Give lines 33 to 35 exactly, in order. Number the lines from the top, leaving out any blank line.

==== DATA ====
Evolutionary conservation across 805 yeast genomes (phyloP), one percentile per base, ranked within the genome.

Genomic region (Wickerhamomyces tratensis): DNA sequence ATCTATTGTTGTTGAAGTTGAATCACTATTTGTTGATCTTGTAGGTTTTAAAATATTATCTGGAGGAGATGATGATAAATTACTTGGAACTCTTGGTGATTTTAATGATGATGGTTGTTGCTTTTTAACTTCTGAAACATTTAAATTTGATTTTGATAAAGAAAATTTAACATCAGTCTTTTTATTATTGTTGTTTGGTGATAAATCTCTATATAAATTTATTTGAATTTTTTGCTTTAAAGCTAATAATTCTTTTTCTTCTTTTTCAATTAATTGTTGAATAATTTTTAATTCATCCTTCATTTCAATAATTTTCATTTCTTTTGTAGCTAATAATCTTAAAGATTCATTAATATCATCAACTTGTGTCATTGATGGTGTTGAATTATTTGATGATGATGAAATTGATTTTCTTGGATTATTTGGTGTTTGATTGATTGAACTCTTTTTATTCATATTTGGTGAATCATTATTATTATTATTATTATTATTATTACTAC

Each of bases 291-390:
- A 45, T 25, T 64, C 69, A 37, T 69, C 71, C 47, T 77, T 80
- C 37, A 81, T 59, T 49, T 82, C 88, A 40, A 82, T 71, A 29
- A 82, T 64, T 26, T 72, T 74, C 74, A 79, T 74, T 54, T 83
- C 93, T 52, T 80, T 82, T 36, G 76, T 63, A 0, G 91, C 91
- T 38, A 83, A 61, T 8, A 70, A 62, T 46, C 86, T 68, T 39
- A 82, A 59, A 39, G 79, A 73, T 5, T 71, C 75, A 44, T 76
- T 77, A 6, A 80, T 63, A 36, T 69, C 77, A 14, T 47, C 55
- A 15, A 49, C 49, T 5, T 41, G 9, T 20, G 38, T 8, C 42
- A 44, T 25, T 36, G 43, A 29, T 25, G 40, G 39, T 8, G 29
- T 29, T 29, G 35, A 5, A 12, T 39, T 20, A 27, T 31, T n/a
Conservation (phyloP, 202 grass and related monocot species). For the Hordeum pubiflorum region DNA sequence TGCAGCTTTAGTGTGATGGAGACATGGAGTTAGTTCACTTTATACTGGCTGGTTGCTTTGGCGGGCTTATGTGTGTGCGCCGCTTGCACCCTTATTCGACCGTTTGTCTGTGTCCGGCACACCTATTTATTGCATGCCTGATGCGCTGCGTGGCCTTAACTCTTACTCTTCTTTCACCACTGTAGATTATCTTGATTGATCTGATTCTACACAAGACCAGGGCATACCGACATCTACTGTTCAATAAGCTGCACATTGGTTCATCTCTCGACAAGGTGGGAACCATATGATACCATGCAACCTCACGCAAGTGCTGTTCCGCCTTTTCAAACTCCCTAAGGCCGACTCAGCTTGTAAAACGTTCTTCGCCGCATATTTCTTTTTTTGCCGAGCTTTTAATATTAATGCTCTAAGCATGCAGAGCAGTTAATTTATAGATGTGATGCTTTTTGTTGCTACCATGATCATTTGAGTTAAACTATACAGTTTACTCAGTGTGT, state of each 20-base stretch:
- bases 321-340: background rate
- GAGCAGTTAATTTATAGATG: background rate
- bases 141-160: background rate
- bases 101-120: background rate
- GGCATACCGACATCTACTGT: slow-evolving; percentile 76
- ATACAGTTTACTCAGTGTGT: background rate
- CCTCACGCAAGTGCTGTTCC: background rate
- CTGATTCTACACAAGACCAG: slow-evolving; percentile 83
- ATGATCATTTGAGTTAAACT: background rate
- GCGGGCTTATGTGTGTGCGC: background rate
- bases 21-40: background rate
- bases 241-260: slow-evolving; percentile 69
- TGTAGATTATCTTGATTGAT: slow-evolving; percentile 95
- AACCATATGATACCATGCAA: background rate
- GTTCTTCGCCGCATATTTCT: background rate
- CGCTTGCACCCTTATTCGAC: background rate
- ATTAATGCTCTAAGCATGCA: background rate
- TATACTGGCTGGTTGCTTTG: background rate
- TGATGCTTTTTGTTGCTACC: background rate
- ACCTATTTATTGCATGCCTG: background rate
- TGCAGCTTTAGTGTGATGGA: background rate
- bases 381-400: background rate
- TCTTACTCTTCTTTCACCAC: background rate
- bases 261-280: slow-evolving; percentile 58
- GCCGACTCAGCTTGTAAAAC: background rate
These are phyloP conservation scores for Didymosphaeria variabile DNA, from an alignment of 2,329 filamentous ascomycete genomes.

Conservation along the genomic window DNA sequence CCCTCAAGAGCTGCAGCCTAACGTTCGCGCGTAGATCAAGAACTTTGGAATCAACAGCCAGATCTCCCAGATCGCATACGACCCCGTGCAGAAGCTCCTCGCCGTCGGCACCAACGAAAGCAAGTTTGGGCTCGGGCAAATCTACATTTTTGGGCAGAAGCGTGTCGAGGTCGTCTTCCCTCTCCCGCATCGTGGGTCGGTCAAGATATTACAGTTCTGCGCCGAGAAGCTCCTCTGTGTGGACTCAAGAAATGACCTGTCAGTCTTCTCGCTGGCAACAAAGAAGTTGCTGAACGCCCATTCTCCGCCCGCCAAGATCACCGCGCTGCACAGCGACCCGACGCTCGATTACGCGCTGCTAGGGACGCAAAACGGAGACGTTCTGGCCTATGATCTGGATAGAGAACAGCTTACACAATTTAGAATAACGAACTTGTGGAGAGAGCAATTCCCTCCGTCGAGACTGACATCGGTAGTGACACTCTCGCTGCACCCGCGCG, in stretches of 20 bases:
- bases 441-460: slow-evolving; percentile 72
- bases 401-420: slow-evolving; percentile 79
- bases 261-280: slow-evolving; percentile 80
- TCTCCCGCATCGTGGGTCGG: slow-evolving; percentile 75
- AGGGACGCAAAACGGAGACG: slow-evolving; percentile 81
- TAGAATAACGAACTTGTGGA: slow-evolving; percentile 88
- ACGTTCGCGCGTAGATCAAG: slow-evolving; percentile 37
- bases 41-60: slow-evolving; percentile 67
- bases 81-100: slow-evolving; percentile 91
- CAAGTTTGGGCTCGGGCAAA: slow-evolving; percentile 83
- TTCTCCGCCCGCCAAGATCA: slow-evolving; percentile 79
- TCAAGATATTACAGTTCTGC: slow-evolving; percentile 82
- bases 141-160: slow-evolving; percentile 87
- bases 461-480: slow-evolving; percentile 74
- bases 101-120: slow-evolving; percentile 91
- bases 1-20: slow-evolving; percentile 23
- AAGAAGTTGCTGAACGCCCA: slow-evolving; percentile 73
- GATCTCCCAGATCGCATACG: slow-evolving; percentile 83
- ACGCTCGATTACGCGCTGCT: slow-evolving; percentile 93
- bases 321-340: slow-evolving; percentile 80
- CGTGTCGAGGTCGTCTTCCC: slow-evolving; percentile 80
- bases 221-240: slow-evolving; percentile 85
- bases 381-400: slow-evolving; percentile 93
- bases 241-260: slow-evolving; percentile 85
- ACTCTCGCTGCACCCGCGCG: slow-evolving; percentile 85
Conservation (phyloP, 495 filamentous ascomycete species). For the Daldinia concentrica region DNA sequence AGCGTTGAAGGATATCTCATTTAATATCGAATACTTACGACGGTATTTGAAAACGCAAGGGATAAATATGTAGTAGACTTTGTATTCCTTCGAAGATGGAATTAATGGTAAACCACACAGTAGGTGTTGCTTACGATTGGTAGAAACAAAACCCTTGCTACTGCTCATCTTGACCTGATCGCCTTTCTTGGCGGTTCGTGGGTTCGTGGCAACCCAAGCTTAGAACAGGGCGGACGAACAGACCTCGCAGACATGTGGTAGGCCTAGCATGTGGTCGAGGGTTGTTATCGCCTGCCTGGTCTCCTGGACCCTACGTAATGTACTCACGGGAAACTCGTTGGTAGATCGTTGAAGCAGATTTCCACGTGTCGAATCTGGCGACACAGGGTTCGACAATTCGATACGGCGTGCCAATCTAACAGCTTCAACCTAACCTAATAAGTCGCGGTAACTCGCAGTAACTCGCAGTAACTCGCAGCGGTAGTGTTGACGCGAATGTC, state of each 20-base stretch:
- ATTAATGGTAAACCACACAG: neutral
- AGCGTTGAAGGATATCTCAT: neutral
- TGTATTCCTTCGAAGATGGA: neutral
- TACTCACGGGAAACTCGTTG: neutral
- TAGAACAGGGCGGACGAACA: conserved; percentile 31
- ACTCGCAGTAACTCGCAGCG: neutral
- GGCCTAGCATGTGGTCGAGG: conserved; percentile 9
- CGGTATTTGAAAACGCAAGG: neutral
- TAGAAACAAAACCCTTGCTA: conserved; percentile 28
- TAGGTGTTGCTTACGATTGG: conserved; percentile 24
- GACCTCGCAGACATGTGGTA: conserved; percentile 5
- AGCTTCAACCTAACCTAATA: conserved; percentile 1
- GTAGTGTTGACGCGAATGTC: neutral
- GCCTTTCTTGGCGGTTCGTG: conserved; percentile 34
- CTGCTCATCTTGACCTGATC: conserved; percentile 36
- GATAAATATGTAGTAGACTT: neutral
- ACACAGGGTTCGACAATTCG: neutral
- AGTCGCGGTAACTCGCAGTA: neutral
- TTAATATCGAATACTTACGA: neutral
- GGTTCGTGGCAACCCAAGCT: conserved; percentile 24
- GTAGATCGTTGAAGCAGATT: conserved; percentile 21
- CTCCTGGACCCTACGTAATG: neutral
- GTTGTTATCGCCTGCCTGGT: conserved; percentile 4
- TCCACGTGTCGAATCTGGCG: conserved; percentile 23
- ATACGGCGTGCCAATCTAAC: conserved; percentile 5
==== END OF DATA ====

- TGATGCTTTTTGTTGCTACC: background rate
- ACCTATTTATTGCATGCCTG: background rate
- TGCAGCTTTAGTGTGATGGA: background rate